Show Summary Details

Page of

PRINTED FROM OXFORD HANDBOOKS ONLINE ( © Oxford University Press, 2018. All Rights Reserved. Under the terms of the licence agreement, an individual user may print out a PDF of a single chapter of a title in Oxford Handbooks Online for personal use (for details see Privacy Policy and Legal Notice).

date: 17 October 2019

Abstract and Keywords

Unlike ‘race’, with which ‘slavery’ is often associated in today’s society, early modern language relating to servitude is under-investigated. Using Shakespeare’s dramatic works as its primary archive, this chapter explores two forms of extra-legal slavery which, it is argued, facilitate discursive exchange between intra-European or intra-British modes of degradation and those employed in Anglo-colonialism. It begins with a study of ‘slave’ as a status-based pejorative that can be differentiated from ‘villain’ and ‘peasant’, and understood in connection with the Vagrancy Act of 1547, which introduced a form of penal ‘slavery’. The second extra-legal form of slavery, war slavery, is explored as part of the dramatic action of Titus Andronicus and Cymbeline, and with reference to debates on Anglo-colonialism.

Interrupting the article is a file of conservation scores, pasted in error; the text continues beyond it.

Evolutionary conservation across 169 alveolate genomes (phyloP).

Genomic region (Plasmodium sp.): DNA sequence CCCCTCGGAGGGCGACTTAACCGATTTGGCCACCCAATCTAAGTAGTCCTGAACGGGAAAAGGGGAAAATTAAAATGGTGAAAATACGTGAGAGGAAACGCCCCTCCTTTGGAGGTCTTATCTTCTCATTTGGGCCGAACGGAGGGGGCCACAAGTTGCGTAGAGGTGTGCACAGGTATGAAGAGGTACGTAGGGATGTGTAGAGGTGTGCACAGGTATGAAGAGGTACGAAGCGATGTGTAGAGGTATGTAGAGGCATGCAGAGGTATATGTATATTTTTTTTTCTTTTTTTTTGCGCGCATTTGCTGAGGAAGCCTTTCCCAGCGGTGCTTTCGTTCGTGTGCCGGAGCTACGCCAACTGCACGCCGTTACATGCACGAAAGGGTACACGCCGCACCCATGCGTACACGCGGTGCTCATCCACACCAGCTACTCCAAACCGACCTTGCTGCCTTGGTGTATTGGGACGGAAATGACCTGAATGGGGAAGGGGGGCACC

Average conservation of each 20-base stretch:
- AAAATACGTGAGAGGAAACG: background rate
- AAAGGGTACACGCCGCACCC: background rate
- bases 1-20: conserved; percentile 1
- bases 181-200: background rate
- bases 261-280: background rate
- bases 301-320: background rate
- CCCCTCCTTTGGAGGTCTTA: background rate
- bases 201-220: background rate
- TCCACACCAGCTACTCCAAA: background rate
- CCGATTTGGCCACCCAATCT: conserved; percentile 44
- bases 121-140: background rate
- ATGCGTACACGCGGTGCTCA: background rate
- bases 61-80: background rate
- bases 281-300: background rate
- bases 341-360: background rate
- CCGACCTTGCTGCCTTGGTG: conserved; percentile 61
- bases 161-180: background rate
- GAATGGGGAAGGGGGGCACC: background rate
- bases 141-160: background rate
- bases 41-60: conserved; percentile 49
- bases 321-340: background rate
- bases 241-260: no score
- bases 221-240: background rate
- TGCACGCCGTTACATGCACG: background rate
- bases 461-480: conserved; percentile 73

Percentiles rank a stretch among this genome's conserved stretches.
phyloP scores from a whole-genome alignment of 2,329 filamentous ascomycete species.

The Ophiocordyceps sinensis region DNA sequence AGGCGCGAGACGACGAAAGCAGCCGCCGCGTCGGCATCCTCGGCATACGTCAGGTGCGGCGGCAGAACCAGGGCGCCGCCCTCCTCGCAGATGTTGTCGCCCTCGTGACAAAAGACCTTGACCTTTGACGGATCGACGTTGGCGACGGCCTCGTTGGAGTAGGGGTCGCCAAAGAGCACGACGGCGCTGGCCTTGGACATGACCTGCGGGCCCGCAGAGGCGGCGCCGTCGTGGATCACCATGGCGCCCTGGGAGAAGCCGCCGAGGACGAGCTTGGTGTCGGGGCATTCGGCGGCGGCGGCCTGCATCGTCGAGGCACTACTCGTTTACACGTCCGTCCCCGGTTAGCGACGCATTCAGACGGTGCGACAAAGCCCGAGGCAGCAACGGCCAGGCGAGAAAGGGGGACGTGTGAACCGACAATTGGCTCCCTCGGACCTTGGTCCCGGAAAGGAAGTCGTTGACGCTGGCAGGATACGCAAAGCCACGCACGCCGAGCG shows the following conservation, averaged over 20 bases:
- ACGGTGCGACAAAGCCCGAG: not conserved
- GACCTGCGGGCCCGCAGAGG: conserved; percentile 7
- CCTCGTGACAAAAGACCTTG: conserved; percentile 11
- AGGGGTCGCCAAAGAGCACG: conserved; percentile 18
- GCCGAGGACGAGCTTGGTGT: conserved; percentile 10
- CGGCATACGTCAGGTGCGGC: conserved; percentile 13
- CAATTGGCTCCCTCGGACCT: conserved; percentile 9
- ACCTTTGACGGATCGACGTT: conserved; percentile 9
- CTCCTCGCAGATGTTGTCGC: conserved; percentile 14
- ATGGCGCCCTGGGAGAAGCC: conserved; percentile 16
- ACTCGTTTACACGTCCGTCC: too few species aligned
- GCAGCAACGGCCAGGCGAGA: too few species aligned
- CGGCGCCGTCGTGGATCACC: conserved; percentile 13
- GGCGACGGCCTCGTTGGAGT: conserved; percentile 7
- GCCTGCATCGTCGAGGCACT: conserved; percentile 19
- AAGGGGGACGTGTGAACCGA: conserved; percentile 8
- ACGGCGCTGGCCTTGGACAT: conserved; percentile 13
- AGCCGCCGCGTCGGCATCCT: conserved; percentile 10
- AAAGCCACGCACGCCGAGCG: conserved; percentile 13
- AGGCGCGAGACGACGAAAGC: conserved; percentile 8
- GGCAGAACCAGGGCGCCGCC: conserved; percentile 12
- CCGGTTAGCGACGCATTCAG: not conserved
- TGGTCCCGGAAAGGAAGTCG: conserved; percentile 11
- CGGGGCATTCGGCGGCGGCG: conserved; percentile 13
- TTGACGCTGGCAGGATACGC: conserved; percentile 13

Keywords: race, slavery, Anglo-colonialism, Roman jurisprudence, Vagrancy Act, Cymbeline, Spenser, Heliodorus, ritual sacrifice, status

Access to the complete content on Oxford Handbooks Online requires a subscription or purchase. Public users are able to search the site and view the abstracts and keywords for each book and chapter without a subscription.

Please subscribe or login to access full text content.

If you have purchased a print title that contains an access token, please see the token for information about how to register your code.

For questions on access or troubleshooting, please check our FAQs, and if you can''t find the answer there, please contact us.